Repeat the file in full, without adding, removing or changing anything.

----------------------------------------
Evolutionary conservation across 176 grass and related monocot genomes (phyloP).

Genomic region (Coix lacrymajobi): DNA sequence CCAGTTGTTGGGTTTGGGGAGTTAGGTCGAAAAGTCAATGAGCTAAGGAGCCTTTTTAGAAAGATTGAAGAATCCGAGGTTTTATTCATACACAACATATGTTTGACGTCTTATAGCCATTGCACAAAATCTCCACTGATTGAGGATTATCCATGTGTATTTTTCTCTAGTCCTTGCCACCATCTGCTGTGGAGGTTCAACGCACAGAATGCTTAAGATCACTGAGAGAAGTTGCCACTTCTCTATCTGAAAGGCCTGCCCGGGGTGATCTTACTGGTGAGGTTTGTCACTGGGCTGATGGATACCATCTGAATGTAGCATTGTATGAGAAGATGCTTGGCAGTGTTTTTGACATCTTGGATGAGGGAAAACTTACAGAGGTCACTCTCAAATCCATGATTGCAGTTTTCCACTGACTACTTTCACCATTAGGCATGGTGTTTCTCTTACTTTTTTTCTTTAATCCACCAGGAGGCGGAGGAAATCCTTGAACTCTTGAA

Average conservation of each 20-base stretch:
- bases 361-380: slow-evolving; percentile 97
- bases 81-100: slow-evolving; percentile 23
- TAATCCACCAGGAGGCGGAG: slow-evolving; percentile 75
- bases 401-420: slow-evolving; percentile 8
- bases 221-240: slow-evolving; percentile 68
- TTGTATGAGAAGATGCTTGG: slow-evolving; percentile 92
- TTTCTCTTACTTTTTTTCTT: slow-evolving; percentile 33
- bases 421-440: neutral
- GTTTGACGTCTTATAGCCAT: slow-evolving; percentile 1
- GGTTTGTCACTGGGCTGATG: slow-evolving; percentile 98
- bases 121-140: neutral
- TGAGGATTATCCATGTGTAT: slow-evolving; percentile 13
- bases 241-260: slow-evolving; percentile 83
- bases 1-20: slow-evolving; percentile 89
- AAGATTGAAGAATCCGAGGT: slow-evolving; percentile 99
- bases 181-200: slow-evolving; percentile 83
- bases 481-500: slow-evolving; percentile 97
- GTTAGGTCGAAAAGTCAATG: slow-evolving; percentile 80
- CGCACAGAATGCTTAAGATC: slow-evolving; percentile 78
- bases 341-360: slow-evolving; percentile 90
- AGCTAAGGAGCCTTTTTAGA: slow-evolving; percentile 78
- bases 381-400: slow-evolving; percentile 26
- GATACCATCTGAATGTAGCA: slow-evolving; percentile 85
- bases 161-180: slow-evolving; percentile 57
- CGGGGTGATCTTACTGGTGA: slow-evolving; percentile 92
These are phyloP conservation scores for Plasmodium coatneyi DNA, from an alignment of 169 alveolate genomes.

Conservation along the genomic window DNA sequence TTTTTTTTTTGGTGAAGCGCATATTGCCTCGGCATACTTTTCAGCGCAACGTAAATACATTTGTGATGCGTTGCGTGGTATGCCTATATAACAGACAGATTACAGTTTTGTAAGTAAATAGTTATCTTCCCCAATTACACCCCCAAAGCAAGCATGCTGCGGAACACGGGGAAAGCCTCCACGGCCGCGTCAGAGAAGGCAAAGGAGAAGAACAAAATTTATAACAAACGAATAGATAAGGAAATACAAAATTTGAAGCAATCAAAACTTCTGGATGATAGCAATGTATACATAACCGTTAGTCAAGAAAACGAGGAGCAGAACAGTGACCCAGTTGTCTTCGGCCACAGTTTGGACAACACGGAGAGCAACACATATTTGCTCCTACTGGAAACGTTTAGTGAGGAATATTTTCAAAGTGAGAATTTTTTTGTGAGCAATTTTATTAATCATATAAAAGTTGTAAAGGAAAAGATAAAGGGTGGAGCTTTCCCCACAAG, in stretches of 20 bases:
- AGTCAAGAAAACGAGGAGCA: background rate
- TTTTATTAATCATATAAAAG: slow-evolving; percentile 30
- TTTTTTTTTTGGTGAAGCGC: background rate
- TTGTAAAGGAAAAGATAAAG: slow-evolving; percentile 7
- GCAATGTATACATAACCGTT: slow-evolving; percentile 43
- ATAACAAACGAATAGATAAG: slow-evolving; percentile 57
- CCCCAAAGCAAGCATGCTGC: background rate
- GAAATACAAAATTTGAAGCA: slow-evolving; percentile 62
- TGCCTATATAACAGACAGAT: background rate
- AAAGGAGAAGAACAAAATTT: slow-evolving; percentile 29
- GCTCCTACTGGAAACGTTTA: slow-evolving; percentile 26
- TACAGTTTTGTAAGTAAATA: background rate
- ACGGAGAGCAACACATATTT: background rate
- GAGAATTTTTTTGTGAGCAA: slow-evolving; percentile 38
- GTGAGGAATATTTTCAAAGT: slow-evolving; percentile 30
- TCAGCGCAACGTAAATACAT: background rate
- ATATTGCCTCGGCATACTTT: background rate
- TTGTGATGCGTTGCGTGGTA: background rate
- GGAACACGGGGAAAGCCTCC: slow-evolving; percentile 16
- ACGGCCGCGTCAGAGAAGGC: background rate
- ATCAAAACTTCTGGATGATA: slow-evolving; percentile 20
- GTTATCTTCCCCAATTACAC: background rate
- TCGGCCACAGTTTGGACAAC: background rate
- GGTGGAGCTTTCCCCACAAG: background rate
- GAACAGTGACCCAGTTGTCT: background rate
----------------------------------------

Evolutionary conservation across 176 grass and related monocot genomes (phyloP).

Genomic region (Coix lacrymajobi): DNA sequence CCAGTTGTTGGGTTTGGGGAGTTAGGTCGAAAAGTCAATGAGCTAAGGAGCCTTTTTAGAAAGATTGAAGAATCCGAGGTTTTATTCATACACAACATATGTTTGACGTCTTATAGCCATTGCACAAAATCTCCACTGATTGAGGATTATCCATGTGTATTTTTCTCTAGTCCTTGCCACCATCTGCTGTGGAGGTTCAACGCACAGAATGCTTAAGATCACTGAGAGAAGTTGCCACTTCTCTATCTGAAAGGCCTGCCCGGGGTGATCTTACTGGTGAGGTTTGTCACTGGGCTGATGGATACCATCTGAATGTAGCATTGTATGAGAAGATGCTTGGCAGTGTTTTTGACATCTTGGATGAGGGAAAACTTACAGAGGTCACTCTCAAATCCATGATTGCAGTTTTCCACTGACTACTTTCACCATTAGGCATGGTGTTTCTCTTACTTTTTTTCTTTAATCCACCAGGAGGCGGAGGAAATCCTTGAACTCTTGAA

Average conservation of each 20-base stretch:
- bases 361-380: slow-evolving; percentile 97
- bases 81-100: slow-evolving; percentile 23
- TAATCCACCAGGAGGCGGAG: slow-evolving; percentile 75
- bases 401-420: slow-evolving; percentile 8
- bases 221-240: slow-evolving; percentile 68
- TTGTATGAGAAGATGCTTGG: slow-evolving; percentile 92
- TTTCTCTTACTTTTTTTCTT: slow-evolving; percentile 33
- bases 421-440: neutral
- GTTTGACGTCTTATAGCCAT: slow-evolving; percentile 1
- GGTTTGTCACTGGGCTGATG: slow-evolving; percentile 98
- bases 121-140: neutral
- TGAGGATTATCCATGTGTAT: slow-evolving; percentile 13
- bases 241-260: slow-evolving; percentile 83
- bases 1-20: slow-evolving; percentile 89
- AAGATTGAAGAATCCGAGGT: slow-evolving; percentile 99
- bases 181-200: slow-evolving; percentile 83
- bases 481-500: slow-evolving; percentile 97
- GTTAGGTCGAAAAGTCAATG: slow-evolving; percentile 80
- CGCACAGAATGCTTAAGATC: slow-evolving; percentile 78
- bases 341-360: slow-evolving; percentile 90
- AGCTAAGGAGCCTTTTTAGA: slow-evolving; percentile 78
- bases 381-400: slow-evolving; percentile 26
- GATACCATCTGAATGTAGCA: slow-evolving; percentile 85
- bases 161-180: slow-evolving; percentile 57
- CGGGGTGATCTTACTGGTGA: slow-evolving; percentile 92
These are phyloP conservation scores for Plasmodium coatneyi DNA, from an alignment of 169 alveolate genomes.

Conservation along the genomic window DNA sequence TTTTTTTTTTGGTGAAGCGCATATTGCCTCGGCATACTTTTCAGCGCAACGTAAATACATTTGTGATGCGTTGCGTGGTATGCCTATATAACAGACAGATTACAGTTTTGTAAGTAAATAGTTATCTTCCCCAATTACACCCCCAAAGCAAGCATGCTGCGGAACACGGGGAAAGCCTCCACGGCCGCGTCAGAGAAGGCAAAGGAGAAGAACAAAATTTATAACAAACGAATAGATAAGGAAATACAAAATTTGAAGCAATCAAAACTTCTGGATGATAGCAATGTATACATAACCGTTAGTCAAGAAAACGAGGAGCAGAACAGTGACCCAGTTGTCTTCGGCCACAGTTTGGACAACACGGAGAGCAACACATATTTGCTCCTACTGGAAACGTTTAGTGAGGAATATTTTCAAAGTGAGAATTTTTTTGTGAGCAATTTTATTAATCATATAAAAGTTGTAAAGGAAAAGATAAAGGGTGGAGCTTTCCCCACAAG, in stretches of 20 bases:
- AGTCAAGAAAACGAGGAGCA: background rate
- TTTTATTAATCATATAAAAG: slow-evolving; percentile 30
- TTTTTTTTTTGGTGAAGCGC: background rate
- TTGTAAAGGAAAAGATAAAG: slow-evolving; percentile 7
- GCAATGTATACATAACCGTT: slow-evolving; percentile 43
- ATAACAAACGAATAGATAAG: slow-evolving; percentile 57
- CCCCAAAGCAAGCATGCTGC: background rate
- GAAATACAAAATTTGAAGCA: slow-evolving; percentile 62
- TGCCTATATAACAGACAGAT: background rate
- AAAGGAGAAGAACAAAATTT: slow-evolving; percentile 29
- GCTCCTACTGGAAACGTTTA: slow-evolving; percentile 26
- TACAGTTTTGTAAGTAAATA: background rate
- ACGGAGAGCAACACATATTT: background rate
- GAGAATTTTTTTGTGAGCAA: slow-evolving; percentile 38
- GTGAGGAATATTTTCAAAGT: slow-evolving; percentile 30
- TCAGCGCAACGTAAATACAT: background rate
- ATATTGCCTCGGCATACTTT: background rate
- TTGTGATGCGTTGCGTGGTA: background rate
- GGAACACGGGGAAAGCCTCC: slow-evolving; percentile 16
- ACGGCCGCGTCAGAGAAGGC: background rate
- ATCAAAACTTCTGGATGATA: slow-evolving; percentile 20
- GTTATCTTCCCCAATTACAC: background rate
- TCGGCCACAGTTTGGACAAC: background rate
- GGTGGAGCTTTCCCCACAAG: background rate
- GAACAGTGACCCAGTTGTCT: background rate